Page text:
2. Dawson DA (2007) Genomic analysis of passerine birds using conserved microsatellite loci. University of Sheffield, UKGoogle Scholar
  3. Excoffier L, Lischer HEL (2010) Arlequin suite ver 3.5: a new series of programs to perform population genetics analyses under Linux and Windows. Mol Ecol Res 10(3):564–567. doi: 10.1111/j.1755-0998.2010.02847.x CrossRefGoogle Scholar
  4. Henriksen S, Hilmo O (eds) (2015) The 2015 Norwegian red list for species. Norwegian Biodiversity Information Centre, NorwayGoogle Scholar
  5. Horváth MB, Martínez-Cruz B, Negro JJ, Kalmár L, Godoy JA (2005) An overlooked DNA source for non-invasive genetic analysis in birds. J Avian Biol 36(1):84–88. doi: 10.1111/j.0908-8857.2005.03370.x CrossRefGoogle Scholar
  6. Jacob G, Debrunner R, Gugerli F, Schmid B, Bollmann K (2010) Field surveys of Capercaillie (Tetrao urogallus) in the Swiss Alps underestimated local abundance of the species as revealed by genetic analyses of non-invasive samples. Conserv Genet 11(1):33–44. doi: 10.1007/s10592-008-9794-8 CrossRefGoogle Scholar
  7. Madsen J, Cracknell G, Fox AD (eds) (1999) Goose populations of the Western Palearctic. A review of status and distribution. Wetlands International Publication No. 48. Wetland International, Wageningen, The Netherlands, National Environmental Research Institute, Rönde, DenmarkGoogle Scholar
  8. Peakall R, Smouse PE (2012) GenAlEx 6.5: genetic analysis in Excel. Population genetic software for teaching and research—an update. Bioinformatics 28(19):2537–2539. doi: 10.1093/bioinformatics/bts460 CrossRefPubMedPubMedCentralGoogle Scholar
  9. Primmer CR, Møller AP, Ellegren H (1996) A wide-range survey of cross-species microsatellite amplification in birds. Mol Ecol 5(3):365–378CrossRefPubMedGoogle Scholar
  10. Rice WR (1989) Analyzing tables of statistical tests. Evolution 43(1):223–225CrossRefGoogle Scholar
  11. Rudnick JA, Katzner TE, Bragin EA, Rhodes OE, Dewoody JA (2005) Using naturally shed feathers for individual identification, genetic parentage analyses, and population monitoring in an endangered Eastern Imperial Eagle (Aquila heliaca) population from Kazakhstan. Mol Ecol 14(10):2959–2967. doi: 10.1111/j.1365-294X.2005.02641.x CrossRefPubMedGoogle Scholar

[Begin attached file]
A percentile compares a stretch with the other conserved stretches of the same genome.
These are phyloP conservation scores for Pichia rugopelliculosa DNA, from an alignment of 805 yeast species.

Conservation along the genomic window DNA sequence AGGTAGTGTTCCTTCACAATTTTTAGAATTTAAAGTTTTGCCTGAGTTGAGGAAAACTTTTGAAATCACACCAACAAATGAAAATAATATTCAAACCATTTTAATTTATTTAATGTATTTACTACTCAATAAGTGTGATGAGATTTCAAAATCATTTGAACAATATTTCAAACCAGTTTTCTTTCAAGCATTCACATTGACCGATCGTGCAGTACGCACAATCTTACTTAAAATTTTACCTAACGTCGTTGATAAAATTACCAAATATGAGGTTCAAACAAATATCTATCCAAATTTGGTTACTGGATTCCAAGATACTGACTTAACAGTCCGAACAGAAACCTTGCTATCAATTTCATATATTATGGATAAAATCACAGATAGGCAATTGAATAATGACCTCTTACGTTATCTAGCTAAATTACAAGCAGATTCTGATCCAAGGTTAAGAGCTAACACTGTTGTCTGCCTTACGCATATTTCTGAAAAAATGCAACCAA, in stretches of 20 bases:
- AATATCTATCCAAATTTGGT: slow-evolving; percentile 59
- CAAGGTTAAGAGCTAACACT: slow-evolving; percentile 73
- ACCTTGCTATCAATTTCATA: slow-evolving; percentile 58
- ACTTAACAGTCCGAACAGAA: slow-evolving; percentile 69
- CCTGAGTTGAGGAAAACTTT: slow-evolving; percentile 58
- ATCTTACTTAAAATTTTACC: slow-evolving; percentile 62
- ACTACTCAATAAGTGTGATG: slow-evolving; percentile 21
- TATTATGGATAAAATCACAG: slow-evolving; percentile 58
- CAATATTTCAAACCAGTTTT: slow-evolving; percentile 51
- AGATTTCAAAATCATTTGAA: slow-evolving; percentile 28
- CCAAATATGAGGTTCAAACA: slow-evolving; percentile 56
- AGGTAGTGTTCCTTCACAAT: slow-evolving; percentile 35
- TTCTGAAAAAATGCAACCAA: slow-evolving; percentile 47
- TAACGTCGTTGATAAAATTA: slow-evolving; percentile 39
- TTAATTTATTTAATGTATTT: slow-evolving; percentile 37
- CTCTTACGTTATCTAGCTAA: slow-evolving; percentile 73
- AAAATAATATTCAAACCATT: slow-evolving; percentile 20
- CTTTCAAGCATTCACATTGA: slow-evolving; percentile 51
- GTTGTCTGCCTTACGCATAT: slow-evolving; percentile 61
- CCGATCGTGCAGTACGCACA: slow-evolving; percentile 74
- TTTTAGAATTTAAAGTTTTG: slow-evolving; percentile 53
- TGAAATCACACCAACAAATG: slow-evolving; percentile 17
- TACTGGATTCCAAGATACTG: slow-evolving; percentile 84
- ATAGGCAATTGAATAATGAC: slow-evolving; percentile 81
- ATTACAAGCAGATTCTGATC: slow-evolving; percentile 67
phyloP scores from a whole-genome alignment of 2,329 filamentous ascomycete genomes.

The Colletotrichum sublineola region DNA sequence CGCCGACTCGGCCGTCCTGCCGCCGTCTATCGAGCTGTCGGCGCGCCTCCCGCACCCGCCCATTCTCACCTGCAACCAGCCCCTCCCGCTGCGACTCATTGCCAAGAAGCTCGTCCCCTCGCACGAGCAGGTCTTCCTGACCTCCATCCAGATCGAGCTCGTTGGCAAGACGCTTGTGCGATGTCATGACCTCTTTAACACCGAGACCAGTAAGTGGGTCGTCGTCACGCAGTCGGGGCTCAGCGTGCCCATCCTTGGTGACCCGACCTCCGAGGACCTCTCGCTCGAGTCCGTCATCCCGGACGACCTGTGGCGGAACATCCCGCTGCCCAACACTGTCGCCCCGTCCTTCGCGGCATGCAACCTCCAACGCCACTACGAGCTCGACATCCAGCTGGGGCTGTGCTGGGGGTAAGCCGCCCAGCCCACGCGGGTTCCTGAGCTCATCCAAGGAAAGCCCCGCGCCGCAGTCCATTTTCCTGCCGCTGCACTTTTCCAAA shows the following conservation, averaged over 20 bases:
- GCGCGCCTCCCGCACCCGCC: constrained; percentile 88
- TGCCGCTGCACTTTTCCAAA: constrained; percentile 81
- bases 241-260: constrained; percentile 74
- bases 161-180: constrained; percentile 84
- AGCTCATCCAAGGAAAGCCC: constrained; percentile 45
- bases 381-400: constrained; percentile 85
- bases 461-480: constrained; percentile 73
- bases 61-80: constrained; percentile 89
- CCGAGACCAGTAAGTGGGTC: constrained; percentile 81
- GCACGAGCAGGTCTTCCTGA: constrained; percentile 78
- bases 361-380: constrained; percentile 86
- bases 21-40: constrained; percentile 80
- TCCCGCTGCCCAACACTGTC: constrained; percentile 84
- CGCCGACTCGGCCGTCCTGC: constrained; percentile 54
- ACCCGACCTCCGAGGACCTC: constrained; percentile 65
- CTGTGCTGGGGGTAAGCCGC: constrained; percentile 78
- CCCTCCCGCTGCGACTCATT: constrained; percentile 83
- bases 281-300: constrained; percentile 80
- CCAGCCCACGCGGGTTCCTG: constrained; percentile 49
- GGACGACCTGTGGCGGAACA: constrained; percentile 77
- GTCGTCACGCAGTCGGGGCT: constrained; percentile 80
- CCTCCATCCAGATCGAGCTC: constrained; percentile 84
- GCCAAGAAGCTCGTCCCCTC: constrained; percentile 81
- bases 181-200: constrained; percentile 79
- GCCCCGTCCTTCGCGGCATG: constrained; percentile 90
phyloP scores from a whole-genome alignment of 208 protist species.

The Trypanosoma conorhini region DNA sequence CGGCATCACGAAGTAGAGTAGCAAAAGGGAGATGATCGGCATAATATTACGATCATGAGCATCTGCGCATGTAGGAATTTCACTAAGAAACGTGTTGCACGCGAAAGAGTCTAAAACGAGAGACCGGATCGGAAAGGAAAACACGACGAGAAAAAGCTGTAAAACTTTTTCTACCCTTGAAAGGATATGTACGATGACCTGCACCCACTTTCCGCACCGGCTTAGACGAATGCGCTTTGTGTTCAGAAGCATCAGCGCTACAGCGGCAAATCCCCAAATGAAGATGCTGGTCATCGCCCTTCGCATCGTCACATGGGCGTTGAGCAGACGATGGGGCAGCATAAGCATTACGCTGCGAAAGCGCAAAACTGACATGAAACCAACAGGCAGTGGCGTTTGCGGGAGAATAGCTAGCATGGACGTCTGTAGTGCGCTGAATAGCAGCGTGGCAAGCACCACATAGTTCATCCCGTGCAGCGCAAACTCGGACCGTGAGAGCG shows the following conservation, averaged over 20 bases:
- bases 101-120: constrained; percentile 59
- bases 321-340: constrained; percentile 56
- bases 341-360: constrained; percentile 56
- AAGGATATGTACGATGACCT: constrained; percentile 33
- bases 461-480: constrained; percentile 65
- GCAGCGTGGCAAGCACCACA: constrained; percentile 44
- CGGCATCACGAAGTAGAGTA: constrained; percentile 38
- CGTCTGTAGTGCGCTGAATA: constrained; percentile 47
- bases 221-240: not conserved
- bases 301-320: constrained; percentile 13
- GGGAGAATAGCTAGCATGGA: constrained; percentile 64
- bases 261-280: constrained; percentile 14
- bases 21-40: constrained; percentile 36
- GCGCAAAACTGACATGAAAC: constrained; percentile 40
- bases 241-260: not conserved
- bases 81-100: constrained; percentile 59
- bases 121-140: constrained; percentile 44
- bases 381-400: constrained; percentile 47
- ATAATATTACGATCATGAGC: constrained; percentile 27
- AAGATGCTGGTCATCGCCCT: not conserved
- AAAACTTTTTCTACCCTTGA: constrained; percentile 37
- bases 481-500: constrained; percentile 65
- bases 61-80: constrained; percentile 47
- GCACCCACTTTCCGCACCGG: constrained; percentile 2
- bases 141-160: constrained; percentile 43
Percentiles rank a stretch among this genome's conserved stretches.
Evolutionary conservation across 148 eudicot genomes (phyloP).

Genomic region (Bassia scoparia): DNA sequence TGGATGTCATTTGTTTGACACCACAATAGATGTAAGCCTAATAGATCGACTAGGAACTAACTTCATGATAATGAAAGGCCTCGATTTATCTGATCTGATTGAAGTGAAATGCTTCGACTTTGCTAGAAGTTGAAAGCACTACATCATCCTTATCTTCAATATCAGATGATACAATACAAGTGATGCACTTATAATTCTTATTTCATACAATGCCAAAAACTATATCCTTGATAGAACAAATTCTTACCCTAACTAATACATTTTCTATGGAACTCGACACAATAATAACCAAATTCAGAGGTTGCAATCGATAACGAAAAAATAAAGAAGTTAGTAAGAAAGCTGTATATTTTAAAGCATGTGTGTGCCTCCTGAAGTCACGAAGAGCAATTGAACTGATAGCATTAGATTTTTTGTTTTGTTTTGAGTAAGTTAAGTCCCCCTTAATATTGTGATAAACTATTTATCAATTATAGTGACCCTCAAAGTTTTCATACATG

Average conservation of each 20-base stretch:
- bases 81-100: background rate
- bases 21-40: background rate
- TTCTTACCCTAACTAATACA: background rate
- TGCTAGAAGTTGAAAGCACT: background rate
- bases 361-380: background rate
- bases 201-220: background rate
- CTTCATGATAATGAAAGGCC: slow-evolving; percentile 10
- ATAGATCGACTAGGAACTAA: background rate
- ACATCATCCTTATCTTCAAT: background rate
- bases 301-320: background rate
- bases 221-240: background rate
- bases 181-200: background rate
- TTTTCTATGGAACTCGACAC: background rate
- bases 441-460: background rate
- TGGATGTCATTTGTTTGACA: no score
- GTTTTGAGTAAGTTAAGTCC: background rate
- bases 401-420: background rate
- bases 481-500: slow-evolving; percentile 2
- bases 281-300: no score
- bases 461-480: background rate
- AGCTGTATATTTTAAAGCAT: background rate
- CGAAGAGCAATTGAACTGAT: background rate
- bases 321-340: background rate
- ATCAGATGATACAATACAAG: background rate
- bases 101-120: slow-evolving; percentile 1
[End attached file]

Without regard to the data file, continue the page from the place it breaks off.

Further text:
12. Ruokonen M, Kvist L, Lumme J (2000) Close relatedness between mitochondrial DNA from seven Anser goose species. J Evol Biol 13(3):532–540. doi: 10.1046/j.1420-9101.2000.00184.x CrossRefGoogle Scholar
  13. Schwartz MK, Luikart G, Waples RS (2007) Genetic monitoring as a promising tool for conservation and management. Trends Ecol Evol 22(1):25–33. doi: 10.1016/j.tree.2006.08.009 CrossRefPubMedGoogle Scholar
  14. Segelbacher G (2002) Noninvasive genetic analysis in birds: testing reliability of feather samples. Mol Ecol Notes 2(3):367–369. doi: 10.1046/j.1471-8286.2002.00180.x Google Scholar
  15. van Oosterhout C, Hutchinson WF, Wills DPM, Shipley P (2004) MICRO-CHECKER: software for identifying and correcting genotyping errors in microsatellite data. Mol Ecol Notes 4(3):535–538. doi: 10.1111/j.1471-8286.2004.00684.x CrossRefGoogle Scholar

Copyright information

© Dt. Ornithologen-Gesellschaft e.V. 2015

Authors and Affiliations

  • Oddmund Kleven
    • 1
    Email author
  • Rolf T. Kroglund
    • 2
  • Jan E. Østnes
    • 2
  1. 1.Norwegian Institute for Nature Research (NINA)TrondheimNorway
  2. 2.Nord-Trøndelag University CollegeSteinkjerNorway

Personalised recommendations